The church is selling out. We talk about evangelism, proclamation - we've got to do that. We've got to strive as a team to win the victory, take the message to this world. Churches selling out - the fastest growing church maybe in this country is totally built around entertainment, totally built around entertainment. I just saw their latest spring concert - Las Vegas show, profanity, kissing, wild dancing, rock music. "Get out of my dreams and into the backseat of my car" was one of the songs. And at the end the guy stood up and said, "In some way, shape, or form Jesus Christ has touched all our lives." That was the end, and you just desecrate the name of Christ.
Why do they do that? Entertainment. This day is mad with entertainment. It's going to be tough to reach this age. We're going to have to really go after it, folks. I read a book called Amusing Ourselves to Death. I want to share a little of it with you, by Neil Postman - 170 pages of great insight. He writes, "Today we must look at the city of Las Vegas, Nevada, as a metaphor of our national character and aspiration." Isn't that interesting? "Its symbol is a 30-foot-high cardboard picture of a slot machine and a chorus girl. For Las Vegas is a city entirely devoted to the idea of entertainment, and as such proclaims the spirit of a culture in which all public discourse increasingly takes the form of entertainment. Our religion, politics, news, athletics, education and commerce have been transformed into congenial adjuncts of show business. The result is that we are a people on the verge of amusing ourselves to death," end quote.
He further writes, “The media of communication available to a culture are a dominant influence on the formation of the culture's intellectual and social preoccupations.” What he is saying is we've been shaped by television. "Writing," he says, "freezes speech and in so doing gives birth to the grammarian, the logician, the rhetorician, the historian the scientist." As soon as you put something in writing, it has to be logical. It has to be something you can study with depths. It has to have evidence and proof and substantiation. And content is the issue, and it produces thinking, intellecutualizing, cognition. He makes the point that a typographic society that deals with print creates cognitive, intellectual culture where you, for example, have mass of people who go sit, stand for seven hours and listen to the Lincoln-Douglas debates. Three hours by Lincoln, three hours by Douglas, and a half an hour rebuttal by each. You show me a crowd in America that would stand and listen to a seven-hour debate between two men on political issues.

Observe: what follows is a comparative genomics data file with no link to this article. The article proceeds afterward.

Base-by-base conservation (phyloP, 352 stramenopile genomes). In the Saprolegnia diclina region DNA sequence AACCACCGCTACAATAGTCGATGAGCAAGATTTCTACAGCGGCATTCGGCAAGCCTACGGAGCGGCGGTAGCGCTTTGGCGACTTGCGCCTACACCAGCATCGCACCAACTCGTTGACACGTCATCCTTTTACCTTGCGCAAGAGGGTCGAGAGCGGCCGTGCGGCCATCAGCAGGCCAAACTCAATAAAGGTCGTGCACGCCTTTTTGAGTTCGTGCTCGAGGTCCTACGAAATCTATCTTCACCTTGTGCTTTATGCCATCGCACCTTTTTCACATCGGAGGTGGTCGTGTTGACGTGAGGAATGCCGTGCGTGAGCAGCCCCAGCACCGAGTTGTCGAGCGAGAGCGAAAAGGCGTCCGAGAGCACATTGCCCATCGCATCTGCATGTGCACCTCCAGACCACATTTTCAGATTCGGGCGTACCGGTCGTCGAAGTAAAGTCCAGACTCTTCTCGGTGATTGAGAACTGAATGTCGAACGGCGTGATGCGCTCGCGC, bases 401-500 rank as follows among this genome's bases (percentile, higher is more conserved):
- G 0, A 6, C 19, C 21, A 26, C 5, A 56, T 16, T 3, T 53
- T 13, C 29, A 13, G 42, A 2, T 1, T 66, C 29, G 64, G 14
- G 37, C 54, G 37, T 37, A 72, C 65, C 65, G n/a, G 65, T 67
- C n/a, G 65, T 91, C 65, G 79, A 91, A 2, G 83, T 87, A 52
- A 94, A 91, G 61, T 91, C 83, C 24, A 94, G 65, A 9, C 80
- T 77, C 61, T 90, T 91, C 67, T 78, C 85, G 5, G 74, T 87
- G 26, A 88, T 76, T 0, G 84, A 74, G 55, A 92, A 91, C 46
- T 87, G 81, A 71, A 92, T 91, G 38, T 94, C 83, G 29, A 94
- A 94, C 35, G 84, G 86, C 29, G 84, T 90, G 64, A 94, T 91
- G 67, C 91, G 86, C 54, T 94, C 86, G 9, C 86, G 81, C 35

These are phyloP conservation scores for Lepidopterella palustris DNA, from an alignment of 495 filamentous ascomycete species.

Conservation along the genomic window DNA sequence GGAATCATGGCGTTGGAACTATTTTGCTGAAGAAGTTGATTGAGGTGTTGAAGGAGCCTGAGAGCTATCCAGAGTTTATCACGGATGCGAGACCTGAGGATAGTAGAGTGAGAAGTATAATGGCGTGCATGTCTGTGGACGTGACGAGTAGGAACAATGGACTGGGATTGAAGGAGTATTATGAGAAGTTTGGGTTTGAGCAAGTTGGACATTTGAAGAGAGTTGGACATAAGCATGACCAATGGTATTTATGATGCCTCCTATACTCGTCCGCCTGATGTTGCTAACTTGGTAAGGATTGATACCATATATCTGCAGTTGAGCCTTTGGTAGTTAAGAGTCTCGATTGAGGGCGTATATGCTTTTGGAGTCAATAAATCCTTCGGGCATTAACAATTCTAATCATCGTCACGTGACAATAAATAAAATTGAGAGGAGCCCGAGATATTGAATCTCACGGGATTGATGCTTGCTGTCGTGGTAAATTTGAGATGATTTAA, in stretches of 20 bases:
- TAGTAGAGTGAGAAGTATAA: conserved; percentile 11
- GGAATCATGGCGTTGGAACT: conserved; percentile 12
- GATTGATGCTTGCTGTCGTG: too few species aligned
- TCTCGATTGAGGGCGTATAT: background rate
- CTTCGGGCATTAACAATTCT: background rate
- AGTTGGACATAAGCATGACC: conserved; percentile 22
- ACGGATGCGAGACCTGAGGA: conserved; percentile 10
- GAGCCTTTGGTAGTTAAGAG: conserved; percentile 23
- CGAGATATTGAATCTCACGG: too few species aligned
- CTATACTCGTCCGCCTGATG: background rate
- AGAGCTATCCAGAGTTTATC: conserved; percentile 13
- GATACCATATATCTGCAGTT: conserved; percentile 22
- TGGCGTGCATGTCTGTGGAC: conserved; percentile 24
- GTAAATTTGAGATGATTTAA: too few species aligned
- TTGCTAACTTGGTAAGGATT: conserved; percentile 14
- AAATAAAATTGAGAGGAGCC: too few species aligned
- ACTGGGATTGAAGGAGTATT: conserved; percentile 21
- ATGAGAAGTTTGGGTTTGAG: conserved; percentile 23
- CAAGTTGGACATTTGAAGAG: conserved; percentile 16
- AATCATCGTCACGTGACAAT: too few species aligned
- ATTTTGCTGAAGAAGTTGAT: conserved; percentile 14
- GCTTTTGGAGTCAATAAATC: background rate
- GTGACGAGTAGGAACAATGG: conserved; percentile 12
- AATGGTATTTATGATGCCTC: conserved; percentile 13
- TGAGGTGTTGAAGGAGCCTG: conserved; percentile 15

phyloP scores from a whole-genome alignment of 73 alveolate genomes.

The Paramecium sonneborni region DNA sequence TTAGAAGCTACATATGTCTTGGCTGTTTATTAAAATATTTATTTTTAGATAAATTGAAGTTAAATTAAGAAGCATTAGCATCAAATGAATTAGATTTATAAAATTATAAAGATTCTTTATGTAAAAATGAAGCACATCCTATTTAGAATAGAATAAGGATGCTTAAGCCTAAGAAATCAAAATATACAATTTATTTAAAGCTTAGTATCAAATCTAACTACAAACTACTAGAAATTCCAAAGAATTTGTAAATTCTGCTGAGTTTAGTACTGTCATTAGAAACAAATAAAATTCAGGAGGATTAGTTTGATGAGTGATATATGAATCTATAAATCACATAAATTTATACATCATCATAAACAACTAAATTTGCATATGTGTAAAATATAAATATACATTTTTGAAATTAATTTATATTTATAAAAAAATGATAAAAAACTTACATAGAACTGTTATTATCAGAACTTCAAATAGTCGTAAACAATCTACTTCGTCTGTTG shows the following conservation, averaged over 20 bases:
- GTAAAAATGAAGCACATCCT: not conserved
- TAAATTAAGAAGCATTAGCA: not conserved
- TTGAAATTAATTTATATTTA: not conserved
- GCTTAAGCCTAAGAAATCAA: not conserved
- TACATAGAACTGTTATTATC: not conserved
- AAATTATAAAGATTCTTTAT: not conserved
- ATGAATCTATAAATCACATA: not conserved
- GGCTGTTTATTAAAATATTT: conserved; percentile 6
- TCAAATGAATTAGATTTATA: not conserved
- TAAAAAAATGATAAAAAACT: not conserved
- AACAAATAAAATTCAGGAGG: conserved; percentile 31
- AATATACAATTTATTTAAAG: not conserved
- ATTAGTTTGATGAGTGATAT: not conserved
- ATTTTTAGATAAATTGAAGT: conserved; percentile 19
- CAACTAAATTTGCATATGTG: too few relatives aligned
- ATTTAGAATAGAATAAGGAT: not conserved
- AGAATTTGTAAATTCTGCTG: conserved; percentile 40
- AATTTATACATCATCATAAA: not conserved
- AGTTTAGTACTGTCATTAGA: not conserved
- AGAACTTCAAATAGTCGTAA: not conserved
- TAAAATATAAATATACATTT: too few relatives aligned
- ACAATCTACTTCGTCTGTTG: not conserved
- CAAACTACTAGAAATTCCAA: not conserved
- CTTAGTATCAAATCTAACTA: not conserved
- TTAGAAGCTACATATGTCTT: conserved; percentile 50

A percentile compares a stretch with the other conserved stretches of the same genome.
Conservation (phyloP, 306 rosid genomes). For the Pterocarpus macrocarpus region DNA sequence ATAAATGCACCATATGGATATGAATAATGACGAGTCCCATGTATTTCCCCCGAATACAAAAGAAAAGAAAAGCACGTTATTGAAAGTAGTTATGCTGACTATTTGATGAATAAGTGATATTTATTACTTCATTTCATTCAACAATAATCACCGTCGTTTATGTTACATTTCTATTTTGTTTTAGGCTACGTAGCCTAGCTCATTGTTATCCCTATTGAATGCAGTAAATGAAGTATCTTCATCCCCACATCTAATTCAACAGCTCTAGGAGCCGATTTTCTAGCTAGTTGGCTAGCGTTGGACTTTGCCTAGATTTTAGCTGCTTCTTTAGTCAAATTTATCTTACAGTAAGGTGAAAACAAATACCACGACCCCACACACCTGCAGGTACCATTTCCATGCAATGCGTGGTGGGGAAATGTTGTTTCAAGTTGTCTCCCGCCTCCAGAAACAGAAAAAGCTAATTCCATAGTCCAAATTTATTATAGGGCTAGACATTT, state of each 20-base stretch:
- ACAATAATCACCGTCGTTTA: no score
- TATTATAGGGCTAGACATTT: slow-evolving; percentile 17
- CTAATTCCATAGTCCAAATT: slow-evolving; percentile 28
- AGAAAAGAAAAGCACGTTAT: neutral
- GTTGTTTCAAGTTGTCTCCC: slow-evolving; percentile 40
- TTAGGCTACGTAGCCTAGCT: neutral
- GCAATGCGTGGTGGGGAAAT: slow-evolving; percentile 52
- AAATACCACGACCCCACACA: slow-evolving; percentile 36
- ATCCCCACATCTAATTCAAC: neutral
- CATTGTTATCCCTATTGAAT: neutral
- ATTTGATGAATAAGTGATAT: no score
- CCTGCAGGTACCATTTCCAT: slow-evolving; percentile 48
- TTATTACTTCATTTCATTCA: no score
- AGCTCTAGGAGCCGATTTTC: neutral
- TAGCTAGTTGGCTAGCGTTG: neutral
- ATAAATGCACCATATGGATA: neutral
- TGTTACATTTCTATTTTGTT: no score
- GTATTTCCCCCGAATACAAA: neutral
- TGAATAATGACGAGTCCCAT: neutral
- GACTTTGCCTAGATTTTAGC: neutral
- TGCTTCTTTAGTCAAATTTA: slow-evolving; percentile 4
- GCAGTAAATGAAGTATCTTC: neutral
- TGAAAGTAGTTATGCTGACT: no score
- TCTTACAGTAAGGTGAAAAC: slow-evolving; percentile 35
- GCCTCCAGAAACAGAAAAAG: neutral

Huh, how about Nehemiah 8. They stood up and read the Scriptures all day long, and the people stood from dawn till sunset and listened to the Bible being read. Try that; try that. Now they want thirty-minute sermonettes for Christianettes, with histrionics and jokes from beginning to end. Why? We've shifted to a telegraphic, photographic society. It has shaped our culture with the result that the content of much of our public discourse has become dangerous nonsense. And you can listen to the typical TV preacher, and maybe he says something profound once in thirty minutes. And maybe he never says it in thirty weeks. There's no reasoned rhetoric, profound logic. Exposition is turned off in favor of explosion, sex, murders, crashing cars - wild.
"Compare," he says, "modern preaching, Oral Roberts et al, Jimmy Swaggart," and he named Falwell, Graham, everybody that he sees on TV, “compare them with George Whitfield, Jonathan Edwards and Charles G. Finney if you want to know the difference between the mindset of people today, absolutely unbelievable.”
Jonathan Edwards wrote a treatise concerning religious affections in 1746; it’s one of the most profound works in American history. And he would stand and read off of a page his message with no intonation and people would cry to God for mercy. Why? Because they had been trained to think. Now you stand up and give them a reasoned approach to Scripture, they're asleep in three minutes because nobody has been shot, nothing has blown up, nothing has exploded, and nobody has said, "Now this," and a cartoon character bounced through a McDonald store. They can't deal with it; they can't deal with it.